International Olympic Committee president Jacques Rogge paid tribute to the 11 Israeli team members who were killed at the 1972 Munich Games at a ceremony at the Athletes Village in London on Monday.
Rogge, who on Saturday had ruled out marking the 40th anniversary of the Munich massacre at the London Games opening ceremony, said the 11 victims deserved to be remembered.
A minute's silence was observed following Rogge's comments. Among those who attended the ceremony were Sebastian Coe, chairman of the London Olympic organising committee, London Mayor Boris Johnson, Culture Secretary Jeremy Hunt and several IOC officials.
"I would like to start today's ceremony by honouring the memory of 11 Israeli Olympians who shared the ideals and have brought us together in this beautiful Olympic Village.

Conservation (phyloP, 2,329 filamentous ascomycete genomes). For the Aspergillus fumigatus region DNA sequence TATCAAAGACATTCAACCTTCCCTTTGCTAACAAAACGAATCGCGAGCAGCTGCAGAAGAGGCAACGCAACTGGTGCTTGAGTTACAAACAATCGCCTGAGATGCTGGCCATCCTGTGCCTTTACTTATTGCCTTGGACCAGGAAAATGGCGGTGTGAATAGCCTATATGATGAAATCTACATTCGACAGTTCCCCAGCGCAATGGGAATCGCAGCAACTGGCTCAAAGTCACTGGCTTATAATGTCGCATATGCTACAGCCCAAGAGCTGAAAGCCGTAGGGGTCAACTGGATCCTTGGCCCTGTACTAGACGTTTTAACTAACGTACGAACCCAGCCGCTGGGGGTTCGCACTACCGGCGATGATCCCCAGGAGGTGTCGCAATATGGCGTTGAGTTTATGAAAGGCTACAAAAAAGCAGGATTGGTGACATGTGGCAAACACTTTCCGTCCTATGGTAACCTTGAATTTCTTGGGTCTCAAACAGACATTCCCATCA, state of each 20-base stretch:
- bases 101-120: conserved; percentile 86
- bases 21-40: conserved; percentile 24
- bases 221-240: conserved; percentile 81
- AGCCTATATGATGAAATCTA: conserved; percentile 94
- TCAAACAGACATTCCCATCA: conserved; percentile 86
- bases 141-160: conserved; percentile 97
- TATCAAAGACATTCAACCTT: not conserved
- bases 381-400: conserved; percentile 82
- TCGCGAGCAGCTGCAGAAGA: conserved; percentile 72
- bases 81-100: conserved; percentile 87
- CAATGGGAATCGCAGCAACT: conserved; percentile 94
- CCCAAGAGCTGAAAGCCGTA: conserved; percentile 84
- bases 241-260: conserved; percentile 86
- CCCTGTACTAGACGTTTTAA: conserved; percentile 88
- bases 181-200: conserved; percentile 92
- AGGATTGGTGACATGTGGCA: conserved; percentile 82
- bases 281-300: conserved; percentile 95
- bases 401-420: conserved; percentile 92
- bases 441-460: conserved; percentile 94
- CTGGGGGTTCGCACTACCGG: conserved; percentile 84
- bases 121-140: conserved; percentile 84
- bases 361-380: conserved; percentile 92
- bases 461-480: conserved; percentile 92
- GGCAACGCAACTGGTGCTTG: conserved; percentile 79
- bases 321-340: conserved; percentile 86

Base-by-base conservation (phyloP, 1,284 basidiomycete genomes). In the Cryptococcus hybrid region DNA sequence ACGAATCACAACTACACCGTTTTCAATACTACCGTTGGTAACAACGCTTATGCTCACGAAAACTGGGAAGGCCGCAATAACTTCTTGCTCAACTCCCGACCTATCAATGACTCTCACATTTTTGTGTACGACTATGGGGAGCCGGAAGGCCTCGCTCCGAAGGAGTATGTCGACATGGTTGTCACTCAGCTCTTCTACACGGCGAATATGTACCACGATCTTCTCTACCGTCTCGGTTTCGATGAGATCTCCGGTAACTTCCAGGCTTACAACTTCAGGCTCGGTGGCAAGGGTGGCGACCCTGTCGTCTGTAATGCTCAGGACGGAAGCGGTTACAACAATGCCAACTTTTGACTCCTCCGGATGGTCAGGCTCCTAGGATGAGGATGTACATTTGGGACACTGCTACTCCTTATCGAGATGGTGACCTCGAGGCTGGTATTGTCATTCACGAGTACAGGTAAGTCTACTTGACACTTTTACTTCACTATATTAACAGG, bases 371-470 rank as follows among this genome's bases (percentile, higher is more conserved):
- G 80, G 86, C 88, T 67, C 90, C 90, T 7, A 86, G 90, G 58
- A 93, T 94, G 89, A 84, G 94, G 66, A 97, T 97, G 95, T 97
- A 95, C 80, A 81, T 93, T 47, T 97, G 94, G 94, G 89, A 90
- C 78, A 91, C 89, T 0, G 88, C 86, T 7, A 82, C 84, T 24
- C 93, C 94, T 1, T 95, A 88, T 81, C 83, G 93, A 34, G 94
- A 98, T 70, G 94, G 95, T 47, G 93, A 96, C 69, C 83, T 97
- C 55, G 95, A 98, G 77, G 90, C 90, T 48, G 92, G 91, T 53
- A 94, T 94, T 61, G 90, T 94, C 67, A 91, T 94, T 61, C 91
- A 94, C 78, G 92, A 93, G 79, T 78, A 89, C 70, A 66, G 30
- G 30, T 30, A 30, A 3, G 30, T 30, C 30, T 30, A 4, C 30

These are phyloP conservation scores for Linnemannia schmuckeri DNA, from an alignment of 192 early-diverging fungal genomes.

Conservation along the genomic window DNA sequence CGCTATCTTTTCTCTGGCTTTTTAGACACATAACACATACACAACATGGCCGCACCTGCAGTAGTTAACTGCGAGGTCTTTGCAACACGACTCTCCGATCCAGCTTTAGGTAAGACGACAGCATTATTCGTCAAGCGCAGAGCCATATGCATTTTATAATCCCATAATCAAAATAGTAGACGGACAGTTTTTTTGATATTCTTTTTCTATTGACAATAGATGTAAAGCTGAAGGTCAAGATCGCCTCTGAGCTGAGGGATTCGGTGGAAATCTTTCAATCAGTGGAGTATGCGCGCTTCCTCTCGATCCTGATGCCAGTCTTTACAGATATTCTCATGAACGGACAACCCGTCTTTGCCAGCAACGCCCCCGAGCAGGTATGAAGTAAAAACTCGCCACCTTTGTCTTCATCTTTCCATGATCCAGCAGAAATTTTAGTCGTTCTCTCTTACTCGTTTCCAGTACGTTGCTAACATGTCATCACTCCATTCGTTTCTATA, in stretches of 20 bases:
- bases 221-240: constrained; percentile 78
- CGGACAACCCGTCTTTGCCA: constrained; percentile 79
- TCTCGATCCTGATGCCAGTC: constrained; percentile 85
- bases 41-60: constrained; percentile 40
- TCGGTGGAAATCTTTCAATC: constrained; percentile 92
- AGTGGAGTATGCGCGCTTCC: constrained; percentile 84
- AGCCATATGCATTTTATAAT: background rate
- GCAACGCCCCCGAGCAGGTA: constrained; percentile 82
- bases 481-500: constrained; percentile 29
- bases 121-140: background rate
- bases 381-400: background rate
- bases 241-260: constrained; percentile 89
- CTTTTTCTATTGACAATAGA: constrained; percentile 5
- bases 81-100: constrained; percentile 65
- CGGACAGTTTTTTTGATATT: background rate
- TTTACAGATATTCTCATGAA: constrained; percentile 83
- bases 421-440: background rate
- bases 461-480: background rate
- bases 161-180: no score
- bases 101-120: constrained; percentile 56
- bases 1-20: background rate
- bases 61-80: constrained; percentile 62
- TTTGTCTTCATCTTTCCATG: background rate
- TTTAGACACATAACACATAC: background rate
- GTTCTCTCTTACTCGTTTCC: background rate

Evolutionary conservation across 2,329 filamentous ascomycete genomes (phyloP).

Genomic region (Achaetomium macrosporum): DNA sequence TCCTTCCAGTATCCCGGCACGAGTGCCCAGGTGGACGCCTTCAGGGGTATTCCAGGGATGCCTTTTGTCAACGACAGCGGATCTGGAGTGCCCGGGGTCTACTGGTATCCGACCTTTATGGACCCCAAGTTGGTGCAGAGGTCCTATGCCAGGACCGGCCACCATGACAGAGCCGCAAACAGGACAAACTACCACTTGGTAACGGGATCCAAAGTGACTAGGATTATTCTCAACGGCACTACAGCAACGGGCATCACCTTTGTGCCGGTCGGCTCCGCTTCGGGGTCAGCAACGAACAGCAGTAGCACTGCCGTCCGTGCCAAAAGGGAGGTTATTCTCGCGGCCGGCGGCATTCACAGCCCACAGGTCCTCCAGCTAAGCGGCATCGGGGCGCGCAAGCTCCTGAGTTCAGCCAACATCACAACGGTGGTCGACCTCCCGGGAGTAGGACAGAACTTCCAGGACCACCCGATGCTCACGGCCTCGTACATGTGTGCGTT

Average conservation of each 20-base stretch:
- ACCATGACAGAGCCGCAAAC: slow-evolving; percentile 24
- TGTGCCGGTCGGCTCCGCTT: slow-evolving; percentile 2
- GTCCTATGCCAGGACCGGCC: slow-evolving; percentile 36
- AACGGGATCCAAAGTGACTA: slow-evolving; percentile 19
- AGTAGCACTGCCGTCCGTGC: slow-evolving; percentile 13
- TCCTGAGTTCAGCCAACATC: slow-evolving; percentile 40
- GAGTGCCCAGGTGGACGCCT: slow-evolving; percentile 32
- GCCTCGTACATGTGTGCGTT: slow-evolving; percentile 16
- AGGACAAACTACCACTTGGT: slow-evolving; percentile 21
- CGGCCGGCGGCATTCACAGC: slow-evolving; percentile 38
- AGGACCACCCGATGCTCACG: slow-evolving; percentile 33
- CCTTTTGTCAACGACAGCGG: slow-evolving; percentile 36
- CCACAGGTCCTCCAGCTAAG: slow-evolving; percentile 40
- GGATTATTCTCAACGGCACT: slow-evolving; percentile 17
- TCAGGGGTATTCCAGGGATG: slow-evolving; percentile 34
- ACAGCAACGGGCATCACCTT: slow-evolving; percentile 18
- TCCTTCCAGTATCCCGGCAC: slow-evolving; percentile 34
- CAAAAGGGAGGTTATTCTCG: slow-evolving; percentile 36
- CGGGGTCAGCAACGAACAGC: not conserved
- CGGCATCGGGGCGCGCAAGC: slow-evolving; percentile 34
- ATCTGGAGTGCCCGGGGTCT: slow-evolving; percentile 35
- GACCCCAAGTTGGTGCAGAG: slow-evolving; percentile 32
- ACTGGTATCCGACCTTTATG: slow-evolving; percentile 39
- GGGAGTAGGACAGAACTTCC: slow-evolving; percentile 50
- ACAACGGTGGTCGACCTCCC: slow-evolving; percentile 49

"The 11 victims of the Munich tragedy believed in that vision. They came to Munich in the spirit of peace and solidarity.
"We owe it to them to keep that spirit alive and to remember them."
Rogge said that while sport had the ability to unite, it could not solve all the world's problems.
"As the event of 40 years ago reminds us, sport is not immune from, and cannot cure, all the ills of the world."
Following the ceremony London Mayor Johnson pumped his fist and said: "Great speech."
Family members of the athletes, coaches and officials who were killed by Palestinian gunmen during the Munich Olympics have tried for four decades to persuade the IOC to organise an official commemoration.
Their calls were backed in recent days by US President Barack Obama as well as other politicians around the world.